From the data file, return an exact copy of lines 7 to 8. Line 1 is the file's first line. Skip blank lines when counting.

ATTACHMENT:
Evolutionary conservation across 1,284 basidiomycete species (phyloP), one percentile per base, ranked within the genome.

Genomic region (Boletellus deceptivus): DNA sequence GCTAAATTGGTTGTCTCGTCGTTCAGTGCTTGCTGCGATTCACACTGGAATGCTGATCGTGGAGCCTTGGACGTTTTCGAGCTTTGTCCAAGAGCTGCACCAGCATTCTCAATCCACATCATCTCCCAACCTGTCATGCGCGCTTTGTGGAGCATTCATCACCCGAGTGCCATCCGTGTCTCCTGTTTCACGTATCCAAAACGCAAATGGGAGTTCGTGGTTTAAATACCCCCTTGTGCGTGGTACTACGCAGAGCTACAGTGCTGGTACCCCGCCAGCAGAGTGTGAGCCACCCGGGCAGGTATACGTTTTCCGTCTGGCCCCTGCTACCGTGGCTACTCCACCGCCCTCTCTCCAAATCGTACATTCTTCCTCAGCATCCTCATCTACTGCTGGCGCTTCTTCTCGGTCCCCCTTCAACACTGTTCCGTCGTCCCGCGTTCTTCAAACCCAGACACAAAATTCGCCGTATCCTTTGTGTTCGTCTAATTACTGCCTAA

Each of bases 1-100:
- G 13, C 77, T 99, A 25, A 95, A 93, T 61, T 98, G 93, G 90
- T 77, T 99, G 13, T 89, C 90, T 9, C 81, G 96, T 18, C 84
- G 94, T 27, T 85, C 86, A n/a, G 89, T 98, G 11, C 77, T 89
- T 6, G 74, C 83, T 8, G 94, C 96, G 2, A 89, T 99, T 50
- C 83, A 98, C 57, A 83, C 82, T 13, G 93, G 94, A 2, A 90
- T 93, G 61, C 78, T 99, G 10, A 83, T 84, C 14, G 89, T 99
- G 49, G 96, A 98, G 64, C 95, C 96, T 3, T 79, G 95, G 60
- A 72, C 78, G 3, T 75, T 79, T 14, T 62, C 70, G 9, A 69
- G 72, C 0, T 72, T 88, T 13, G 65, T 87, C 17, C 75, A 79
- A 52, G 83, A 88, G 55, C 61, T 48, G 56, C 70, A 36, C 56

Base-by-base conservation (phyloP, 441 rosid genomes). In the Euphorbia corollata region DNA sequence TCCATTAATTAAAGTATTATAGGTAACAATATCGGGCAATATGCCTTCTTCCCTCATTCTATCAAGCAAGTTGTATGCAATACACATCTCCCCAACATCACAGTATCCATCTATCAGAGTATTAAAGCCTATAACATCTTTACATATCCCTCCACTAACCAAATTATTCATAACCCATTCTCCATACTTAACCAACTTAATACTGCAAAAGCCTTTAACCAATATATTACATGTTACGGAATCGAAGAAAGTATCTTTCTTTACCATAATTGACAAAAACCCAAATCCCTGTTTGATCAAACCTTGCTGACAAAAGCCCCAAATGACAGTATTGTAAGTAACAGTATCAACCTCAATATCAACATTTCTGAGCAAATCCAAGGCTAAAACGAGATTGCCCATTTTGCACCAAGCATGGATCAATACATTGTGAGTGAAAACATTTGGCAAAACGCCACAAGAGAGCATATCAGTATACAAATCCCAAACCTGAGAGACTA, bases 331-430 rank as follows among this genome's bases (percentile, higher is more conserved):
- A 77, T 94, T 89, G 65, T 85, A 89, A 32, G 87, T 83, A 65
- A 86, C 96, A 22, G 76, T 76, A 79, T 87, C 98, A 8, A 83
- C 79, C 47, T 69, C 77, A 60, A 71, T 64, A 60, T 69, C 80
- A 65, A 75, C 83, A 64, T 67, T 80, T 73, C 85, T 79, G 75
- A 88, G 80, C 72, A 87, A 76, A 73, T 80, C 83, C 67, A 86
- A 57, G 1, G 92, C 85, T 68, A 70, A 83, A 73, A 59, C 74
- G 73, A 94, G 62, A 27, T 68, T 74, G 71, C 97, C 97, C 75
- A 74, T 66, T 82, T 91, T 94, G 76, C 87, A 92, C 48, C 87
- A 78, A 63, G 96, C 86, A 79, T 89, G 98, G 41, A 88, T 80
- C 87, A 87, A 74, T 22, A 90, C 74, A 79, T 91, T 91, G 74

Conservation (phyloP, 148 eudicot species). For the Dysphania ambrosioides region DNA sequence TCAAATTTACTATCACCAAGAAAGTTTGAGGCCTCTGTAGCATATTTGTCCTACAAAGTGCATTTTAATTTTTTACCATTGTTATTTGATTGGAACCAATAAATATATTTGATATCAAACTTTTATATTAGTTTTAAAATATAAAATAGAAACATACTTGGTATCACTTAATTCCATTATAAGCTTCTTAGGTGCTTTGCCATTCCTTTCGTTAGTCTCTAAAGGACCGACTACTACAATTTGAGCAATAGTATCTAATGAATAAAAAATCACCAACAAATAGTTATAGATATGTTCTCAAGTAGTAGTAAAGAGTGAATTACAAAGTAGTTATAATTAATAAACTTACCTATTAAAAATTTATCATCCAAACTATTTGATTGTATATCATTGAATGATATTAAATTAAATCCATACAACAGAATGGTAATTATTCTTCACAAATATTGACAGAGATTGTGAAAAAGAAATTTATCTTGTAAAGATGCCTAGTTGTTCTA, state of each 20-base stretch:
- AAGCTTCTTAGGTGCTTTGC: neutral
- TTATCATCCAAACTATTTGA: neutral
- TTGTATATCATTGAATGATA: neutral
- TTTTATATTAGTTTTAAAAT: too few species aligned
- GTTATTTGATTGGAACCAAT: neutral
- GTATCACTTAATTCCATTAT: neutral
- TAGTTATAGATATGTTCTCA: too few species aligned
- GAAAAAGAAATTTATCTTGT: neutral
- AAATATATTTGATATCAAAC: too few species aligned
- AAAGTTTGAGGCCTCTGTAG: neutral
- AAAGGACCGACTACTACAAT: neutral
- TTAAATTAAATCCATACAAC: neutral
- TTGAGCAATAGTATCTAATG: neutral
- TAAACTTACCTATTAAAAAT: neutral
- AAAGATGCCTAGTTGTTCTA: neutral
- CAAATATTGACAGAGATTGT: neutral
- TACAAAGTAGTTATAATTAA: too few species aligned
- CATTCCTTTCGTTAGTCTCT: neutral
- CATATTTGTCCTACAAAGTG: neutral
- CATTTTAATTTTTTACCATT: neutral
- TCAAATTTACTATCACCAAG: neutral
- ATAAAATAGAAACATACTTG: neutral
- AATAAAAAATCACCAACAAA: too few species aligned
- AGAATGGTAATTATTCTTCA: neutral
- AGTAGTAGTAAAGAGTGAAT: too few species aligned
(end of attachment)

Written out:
- T 6, G 74, C 83, T 8, G 94, C 96, G 2, A 89, T 99, T 50
- C 83, A 98, C 57, A 83, C 82, T 13, G 93, G 94, A 2, A 90